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How to Maximize Your Logo

There is a big difference between understanding how to maximize your logo and simply having a logo for your business. There are so many tools available today that make instant logos at the click of a button. Many are free or so low cost that the barrier of entry is non-existent. Typically these platforms do their best to guide users toward effective graphic design standards, but that certainly doesn’t stop anyone from making really awful design decisions.

If you are starting your business on a budget and prefer these “click and go” logo generator options, I have a list at the end of the article, and you can just jump ahead. However, if you want your logo to really work for you, I encourage you to read the article first. Read on and get a professional logo designer’s guidance before you jump into the deep end.

What Makes a Great Logo?

The subject of great logos fills books and 4-year degree programs, so it is a bit presumptive to think that I could share everything that makes a logo great in a couple of paragraphs – and it is equally presumptive to think that just because we have free software that does a lot of the work for us that we can suddenly do what professional designers do. All the same, it is possible to create a solid and effective logo when you understand the basic principles.  Great logos have the following key attributes:

  1. It captures the personality of the organization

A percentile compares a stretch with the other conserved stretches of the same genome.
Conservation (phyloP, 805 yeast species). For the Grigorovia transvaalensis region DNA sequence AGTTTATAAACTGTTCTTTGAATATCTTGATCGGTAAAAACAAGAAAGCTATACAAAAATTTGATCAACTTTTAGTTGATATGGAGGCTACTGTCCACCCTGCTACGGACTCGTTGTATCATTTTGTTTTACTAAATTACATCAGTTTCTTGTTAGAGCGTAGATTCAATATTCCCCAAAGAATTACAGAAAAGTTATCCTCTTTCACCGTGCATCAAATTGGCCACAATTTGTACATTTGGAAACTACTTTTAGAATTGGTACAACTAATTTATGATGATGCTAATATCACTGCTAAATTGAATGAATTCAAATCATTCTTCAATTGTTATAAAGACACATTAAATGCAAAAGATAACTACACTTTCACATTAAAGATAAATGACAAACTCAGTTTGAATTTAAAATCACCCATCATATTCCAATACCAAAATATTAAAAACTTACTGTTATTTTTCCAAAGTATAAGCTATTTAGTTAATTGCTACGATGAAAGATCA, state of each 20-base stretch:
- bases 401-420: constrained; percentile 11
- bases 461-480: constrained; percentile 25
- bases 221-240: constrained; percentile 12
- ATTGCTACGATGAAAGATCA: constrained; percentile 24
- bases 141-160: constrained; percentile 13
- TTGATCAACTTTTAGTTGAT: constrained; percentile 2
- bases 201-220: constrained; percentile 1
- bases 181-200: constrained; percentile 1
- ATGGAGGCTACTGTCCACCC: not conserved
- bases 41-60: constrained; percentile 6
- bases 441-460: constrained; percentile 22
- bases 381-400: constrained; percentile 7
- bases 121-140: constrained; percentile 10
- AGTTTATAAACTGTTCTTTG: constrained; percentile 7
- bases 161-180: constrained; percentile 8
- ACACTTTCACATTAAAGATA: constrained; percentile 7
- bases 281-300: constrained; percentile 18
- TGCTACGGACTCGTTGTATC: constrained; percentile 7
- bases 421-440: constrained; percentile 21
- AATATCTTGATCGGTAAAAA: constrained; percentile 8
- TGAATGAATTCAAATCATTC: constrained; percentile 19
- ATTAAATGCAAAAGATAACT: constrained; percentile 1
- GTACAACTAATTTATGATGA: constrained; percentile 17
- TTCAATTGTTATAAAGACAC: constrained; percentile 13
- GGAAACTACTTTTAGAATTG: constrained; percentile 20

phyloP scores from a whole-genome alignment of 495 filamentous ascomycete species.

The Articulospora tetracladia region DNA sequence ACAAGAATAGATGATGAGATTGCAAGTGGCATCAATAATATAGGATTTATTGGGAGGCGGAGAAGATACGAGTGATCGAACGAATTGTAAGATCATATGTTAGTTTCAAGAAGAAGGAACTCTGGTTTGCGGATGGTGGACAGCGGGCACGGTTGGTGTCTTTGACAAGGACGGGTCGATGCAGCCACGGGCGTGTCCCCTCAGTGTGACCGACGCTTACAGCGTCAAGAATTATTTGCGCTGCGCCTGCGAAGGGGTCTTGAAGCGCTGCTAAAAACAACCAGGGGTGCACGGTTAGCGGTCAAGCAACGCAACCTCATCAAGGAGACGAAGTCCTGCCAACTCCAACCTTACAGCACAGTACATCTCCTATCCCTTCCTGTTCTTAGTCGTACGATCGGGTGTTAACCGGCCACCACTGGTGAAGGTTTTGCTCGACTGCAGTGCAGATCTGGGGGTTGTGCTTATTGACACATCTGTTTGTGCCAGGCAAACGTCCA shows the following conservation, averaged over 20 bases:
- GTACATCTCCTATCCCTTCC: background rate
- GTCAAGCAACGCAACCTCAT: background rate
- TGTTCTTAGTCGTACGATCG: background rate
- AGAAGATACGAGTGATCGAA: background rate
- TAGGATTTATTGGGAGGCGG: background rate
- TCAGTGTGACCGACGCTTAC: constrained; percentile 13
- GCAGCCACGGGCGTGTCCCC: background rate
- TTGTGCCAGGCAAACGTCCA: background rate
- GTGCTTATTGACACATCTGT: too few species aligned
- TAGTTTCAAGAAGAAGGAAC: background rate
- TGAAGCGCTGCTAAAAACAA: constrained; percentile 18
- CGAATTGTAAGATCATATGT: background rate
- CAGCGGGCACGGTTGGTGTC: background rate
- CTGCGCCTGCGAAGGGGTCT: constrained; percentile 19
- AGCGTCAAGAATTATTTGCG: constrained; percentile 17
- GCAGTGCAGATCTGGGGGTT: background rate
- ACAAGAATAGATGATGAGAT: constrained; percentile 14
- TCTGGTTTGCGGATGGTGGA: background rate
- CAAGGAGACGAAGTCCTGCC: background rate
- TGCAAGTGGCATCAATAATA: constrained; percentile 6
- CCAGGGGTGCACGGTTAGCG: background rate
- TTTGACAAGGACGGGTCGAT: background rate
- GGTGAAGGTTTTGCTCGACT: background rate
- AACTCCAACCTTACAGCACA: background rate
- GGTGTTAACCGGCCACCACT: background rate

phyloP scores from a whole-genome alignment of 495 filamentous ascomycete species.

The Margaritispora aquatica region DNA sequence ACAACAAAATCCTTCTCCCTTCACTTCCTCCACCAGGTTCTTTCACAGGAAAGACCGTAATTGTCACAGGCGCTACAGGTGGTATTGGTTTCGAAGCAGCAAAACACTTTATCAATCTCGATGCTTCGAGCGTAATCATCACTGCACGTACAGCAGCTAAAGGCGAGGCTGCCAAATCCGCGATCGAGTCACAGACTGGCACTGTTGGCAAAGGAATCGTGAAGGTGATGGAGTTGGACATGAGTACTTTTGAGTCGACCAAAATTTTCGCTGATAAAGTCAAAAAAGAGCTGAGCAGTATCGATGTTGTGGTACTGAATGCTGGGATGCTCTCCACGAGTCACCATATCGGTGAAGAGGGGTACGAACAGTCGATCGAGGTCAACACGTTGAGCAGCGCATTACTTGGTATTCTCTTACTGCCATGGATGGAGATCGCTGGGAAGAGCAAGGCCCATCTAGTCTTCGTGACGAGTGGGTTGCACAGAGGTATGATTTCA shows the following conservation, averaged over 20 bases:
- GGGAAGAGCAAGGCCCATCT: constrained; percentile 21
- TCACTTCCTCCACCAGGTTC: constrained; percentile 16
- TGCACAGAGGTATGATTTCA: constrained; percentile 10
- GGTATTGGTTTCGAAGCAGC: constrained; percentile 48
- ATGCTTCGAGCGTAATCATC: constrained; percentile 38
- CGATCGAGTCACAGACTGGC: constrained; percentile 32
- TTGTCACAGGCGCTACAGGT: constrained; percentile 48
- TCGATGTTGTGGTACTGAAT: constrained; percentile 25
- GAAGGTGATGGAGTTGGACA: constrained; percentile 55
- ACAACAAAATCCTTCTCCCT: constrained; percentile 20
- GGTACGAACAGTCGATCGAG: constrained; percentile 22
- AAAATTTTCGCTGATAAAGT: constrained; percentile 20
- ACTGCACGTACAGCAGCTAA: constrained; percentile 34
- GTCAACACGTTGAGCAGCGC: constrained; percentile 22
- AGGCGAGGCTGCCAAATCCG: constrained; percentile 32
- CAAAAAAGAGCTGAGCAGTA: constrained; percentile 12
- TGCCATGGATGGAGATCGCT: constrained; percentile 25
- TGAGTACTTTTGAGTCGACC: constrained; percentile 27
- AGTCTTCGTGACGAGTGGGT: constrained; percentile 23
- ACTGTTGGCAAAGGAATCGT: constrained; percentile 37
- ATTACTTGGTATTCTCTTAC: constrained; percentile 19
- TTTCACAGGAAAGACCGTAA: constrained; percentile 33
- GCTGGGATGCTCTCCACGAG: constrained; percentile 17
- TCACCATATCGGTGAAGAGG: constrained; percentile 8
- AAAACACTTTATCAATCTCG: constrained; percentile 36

2. It uses easy-to-read fonts that are not so trendy they become outdated quickly

  3. Its detail does not get lost when the size of the logo is reduced

  4. It works in one color as well as in full-color

  5. It is memorable

  6. It is unique in its market

Now let’s look at each one of these briefly.

Your Logo Captures your Personality

Brands have personalities, just like people do.  There are six distinct brand personalities, and within each one there are opportunities to express humor, inspiration, nostalgia, and much more. I strongly suggest that you take my Brand Personality Quiz to determine what your brand personality is and see which brands you are most aligned with. Are you bold and powerful? Minimalist and modern? Warm and natural? Romantic and kind? Your logo is often one of the first impressions customers get from your brand. It matters that it is consistent with the experience you create.

Your Logo Font Is Legible and Built to Last

Logos do not need to be a single font, but you do want to limit it to two. Font pairing is an art form itself, but there are many examples of excellent font duos and font pairings available with a simple Google search. A great resource for affordable fonts offered in pairs is Creative Market. The right font choice can elevate your logo out of the ordinary, and if you use open source software like Canva, you can upload your logo fonts with a paid version.

Make sure whatever fonts you use are not so full of flourish that they are difficult to read.  I once saw a logo that used a script font for three letters of an acronym. The effect was underwhelming and challenging to read.

Additionally, trendy fonts can be their own trap, since font trends are like clothing styles. They come and go quite rapidly. This is fine for social media and promotional materials that also have a limited lifespan, but not when it comes to your logo.

Your Logo Holds Up To A Variety of Uses